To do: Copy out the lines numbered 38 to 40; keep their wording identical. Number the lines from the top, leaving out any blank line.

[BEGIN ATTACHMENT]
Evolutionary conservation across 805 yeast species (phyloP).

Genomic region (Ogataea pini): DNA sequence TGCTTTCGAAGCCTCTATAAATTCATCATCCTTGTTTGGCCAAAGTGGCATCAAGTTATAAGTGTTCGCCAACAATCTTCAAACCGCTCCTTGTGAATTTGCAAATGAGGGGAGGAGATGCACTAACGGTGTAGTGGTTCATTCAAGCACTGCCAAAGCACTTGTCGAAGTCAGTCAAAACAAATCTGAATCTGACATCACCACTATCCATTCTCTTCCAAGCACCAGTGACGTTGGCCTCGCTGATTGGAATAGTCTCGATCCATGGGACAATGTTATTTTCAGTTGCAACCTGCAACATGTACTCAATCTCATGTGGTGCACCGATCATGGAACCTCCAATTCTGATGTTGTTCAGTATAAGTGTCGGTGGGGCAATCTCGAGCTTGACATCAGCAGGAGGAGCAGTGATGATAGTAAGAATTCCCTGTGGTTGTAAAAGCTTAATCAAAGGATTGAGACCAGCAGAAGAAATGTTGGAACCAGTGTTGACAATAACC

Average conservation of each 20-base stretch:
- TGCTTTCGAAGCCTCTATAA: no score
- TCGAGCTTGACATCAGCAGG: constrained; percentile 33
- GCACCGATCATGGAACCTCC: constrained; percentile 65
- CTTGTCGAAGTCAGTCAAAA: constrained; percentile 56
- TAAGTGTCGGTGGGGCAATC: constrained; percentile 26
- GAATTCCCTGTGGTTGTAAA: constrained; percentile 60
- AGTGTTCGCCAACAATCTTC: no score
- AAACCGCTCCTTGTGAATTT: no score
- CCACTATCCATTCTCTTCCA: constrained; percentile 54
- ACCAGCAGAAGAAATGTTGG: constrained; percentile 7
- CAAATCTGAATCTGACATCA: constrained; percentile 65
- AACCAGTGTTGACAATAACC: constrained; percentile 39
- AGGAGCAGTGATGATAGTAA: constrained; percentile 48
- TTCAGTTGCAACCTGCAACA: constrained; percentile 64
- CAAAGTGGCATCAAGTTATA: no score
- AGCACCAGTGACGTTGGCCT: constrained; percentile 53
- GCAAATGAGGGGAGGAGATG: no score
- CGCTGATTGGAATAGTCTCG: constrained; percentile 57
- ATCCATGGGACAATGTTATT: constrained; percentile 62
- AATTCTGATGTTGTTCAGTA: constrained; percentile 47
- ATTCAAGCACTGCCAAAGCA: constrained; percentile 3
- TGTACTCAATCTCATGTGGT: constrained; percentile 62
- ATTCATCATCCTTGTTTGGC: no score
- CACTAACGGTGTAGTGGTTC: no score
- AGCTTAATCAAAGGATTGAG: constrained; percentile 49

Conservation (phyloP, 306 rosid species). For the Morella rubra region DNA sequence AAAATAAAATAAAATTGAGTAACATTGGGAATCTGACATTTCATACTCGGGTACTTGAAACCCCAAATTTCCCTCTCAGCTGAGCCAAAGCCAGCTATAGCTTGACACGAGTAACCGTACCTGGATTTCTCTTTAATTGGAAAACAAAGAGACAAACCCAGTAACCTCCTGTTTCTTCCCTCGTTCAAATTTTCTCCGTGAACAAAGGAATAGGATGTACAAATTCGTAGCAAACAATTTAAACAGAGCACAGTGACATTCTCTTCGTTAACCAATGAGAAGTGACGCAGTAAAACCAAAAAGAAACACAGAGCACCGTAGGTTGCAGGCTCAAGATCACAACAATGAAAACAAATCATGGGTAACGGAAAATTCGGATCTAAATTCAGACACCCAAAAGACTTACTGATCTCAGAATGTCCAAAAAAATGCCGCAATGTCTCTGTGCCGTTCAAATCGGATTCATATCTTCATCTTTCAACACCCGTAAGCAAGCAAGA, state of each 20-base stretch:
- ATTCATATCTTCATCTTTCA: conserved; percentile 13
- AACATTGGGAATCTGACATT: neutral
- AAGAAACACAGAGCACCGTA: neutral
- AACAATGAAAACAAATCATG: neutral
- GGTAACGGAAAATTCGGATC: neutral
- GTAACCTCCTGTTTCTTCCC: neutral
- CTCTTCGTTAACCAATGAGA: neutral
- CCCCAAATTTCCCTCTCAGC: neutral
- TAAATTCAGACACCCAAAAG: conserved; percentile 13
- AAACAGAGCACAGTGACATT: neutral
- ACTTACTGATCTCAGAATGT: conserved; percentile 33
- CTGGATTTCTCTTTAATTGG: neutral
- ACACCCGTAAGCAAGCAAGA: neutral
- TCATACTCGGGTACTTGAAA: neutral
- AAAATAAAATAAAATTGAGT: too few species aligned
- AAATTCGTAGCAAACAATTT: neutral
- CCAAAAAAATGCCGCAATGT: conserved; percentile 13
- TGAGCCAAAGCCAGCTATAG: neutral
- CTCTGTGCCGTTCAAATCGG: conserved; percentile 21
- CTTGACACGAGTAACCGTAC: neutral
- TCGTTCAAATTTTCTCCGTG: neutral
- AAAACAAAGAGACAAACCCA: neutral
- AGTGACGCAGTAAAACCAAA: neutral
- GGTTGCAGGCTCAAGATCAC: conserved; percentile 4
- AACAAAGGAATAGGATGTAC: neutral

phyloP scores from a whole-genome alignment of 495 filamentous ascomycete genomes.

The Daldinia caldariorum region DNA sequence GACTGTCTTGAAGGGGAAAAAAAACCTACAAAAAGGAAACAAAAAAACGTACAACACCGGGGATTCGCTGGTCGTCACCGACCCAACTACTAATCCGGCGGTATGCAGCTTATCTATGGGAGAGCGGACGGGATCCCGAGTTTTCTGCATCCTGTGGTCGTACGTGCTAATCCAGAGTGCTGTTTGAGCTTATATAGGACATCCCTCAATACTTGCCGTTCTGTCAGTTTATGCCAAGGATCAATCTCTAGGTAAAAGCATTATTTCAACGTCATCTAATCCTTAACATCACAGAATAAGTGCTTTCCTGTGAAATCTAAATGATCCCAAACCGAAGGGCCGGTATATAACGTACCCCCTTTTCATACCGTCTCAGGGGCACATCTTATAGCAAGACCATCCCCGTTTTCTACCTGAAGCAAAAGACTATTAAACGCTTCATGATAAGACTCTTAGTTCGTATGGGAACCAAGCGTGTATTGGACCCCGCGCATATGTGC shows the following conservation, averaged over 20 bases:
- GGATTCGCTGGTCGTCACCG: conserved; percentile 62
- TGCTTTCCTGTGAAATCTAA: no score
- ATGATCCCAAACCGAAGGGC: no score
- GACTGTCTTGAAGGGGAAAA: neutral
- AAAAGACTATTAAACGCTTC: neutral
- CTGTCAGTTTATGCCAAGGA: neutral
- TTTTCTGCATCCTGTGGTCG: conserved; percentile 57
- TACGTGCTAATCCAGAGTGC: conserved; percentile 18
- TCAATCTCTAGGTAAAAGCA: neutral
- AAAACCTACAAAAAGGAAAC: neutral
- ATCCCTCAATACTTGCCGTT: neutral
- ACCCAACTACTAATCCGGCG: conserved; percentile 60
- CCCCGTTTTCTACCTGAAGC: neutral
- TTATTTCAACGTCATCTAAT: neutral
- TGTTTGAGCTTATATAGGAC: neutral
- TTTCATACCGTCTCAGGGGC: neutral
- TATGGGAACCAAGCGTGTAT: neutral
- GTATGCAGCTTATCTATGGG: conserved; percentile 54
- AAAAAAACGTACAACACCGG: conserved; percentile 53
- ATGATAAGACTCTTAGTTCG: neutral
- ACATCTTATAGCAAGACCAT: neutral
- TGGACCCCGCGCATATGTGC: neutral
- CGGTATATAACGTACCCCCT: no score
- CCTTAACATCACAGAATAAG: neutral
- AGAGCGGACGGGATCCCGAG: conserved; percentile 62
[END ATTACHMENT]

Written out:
- TAAATTCAGACACCCAAAAG: conserved; percentile 13
- AAACAGAGCACAGTGACATT: neutral
- ACTTACTGATCTCAGAATGT: conserved; percentile 33